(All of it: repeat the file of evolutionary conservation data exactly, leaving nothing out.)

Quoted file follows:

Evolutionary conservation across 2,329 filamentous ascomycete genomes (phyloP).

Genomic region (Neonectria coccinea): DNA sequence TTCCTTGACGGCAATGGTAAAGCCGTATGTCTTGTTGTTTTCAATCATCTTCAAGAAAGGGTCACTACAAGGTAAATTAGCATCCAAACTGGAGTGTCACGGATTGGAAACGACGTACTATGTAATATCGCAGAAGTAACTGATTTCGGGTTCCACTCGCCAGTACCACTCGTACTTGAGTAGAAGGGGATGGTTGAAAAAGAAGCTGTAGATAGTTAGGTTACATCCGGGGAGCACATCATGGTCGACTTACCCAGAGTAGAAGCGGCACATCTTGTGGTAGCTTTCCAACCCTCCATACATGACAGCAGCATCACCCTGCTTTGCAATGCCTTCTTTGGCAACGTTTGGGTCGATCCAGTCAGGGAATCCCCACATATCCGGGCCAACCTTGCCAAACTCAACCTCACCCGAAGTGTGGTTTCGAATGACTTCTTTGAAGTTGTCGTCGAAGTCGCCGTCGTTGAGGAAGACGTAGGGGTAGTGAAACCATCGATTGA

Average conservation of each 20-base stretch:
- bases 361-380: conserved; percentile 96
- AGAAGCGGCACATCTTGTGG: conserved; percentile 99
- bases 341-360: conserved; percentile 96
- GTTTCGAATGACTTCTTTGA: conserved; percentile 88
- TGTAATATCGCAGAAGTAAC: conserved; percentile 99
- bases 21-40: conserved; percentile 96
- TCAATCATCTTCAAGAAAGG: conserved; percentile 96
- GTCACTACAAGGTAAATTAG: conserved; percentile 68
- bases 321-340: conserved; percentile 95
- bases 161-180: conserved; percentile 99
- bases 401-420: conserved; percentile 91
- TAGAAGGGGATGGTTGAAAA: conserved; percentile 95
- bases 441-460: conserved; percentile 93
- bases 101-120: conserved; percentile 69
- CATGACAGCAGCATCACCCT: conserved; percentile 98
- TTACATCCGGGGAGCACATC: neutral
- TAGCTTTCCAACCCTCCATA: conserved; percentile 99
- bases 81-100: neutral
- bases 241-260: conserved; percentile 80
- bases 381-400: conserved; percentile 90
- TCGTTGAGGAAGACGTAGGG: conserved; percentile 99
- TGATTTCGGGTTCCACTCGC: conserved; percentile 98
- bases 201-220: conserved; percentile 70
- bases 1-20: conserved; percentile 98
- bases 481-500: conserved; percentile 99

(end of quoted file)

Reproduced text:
Evolutionary conservation across 2,329 filamentous ascomycete genomes (phyloP).

Genomic region (Neonectria coccinea): DNA sequence TTCCTTGACGGCAATGGTAAAGCCGTATGTCTTGTTGTTTTCAATCATCTTCAAGAAAGGGTCACTACAAGGTAAATTAGCATCCAAACTGGAGTGTCACGGATTGGAAACGACGTACTATGTAATATCGCAGAAGTAACTGATTTCGGGTTCCACTCGCCAGTACCACTCGTACTTGAGTAGAAGGGGATGGTTGAAAAAGAAGCTGTAGATAGTTAGGTTACATCCGGGGAGCACATCATGGTCGACTTACCCAGAGTAGAAGCGGCACATCTTGTGGTAGCTTTCCAACCCTCCATACATGACAGCAGCATCACCCTGCTTTGCAATGCCTTCTTTGGCAACGTTTGGGTCGATCCAGTCAGGGAATCCCCACATATCCGGGCCAACCTTGCCAAACTCAACCTCACCCGAAGTGTGGTTTCGAATGACTTCTTTGAAGTTGTCGTCGAAGTCGCCGTCGTTGAGGAAGACGTAGGGGTAGTGAAACCATCGATTGA

Average conservation of each 20-base stretch:
- bases 361-380: conserved; percentile 96
- AGAAGCGGCACATCTTGTGG: conserved; percentile 99
- bases 341-360: conserved; percentile 96
- GTTTCGAATGACTTCTTTGA: conserved; percentile 88
- TGTAATATCGCAGAAGTAAC: conserved; percentile 99
- bases 21-40: conserved; percentile 96
- TCAATCATCTTCAAGAAAGG: conserved; percentile 96
- GTCACTACAAGGTAAATTAG: conserved; percentile 68
- bases 321-340: conserved; percentile 95
- bases 161-180: conserved; percentile 99
- bases 401-420: conserved; percentile 91
- TAGAAGGGGATGGTTGAAAA: conserved; percentile 95
- bases 441-460: conserved; percentile 93
- bases 101-120: conserved; percentile 69
- CATGACAGCAGCATCACCCT: conserved; percentile 98
- TTACATCCGGGGAGCACATC: neutral
- TAGCTTTCCAACCCTCCATA: conserved; percentile 99
- bases 81-100: neutral
- bases 241-260: conserved; percentile 80
- bases 381-400: conserved; percentile 90
- TCGTTGAGGAAGACGTAGGG: conserved; percentile 99
- TGATTTCGGGTTCCACTCGC: conserved; percentile 98
- bases 201-220: conserved; percentile 70
- bases 1-20: conserved; percentile 98
- bases 481-500: conserved; percentile 99